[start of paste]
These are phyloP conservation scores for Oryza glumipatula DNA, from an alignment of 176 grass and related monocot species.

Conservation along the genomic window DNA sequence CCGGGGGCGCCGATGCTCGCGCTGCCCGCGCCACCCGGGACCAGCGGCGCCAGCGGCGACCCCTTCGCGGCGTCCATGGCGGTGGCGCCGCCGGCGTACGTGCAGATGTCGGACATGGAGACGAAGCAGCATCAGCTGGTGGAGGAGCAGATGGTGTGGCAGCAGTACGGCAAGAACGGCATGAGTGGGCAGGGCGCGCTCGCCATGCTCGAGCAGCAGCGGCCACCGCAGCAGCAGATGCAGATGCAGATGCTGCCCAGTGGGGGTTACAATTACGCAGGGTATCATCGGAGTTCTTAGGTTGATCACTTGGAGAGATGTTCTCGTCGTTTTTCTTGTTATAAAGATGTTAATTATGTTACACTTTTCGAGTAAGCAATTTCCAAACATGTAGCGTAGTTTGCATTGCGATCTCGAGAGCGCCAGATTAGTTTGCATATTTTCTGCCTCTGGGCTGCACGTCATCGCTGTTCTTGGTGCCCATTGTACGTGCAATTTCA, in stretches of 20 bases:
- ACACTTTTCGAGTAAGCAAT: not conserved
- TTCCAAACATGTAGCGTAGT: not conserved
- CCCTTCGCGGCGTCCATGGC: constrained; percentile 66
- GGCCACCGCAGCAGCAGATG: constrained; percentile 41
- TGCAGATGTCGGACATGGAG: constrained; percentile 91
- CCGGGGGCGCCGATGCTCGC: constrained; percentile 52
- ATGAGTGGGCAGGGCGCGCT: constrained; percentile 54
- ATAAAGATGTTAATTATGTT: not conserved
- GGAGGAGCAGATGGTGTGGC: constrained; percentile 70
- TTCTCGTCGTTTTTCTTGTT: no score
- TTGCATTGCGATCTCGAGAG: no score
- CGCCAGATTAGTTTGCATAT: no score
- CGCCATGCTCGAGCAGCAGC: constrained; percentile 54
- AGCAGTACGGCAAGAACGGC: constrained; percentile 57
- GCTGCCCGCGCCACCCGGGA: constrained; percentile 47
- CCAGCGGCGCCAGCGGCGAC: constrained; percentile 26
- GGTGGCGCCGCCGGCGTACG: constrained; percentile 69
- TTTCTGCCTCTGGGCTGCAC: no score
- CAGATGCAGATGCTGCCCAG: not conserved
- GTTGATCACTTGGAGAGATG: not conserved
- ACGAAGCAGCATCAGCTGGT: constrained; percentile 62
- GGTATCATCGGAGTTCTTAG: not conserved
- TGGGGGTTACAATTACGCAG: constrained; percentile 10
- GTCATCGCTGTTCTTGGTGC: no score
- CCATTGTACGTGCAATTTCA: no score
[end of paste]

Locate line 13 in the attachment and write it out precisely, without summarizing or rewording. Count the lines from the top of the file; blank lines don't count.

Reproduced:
- TTGCATTGCGATCTCGAGAG: no score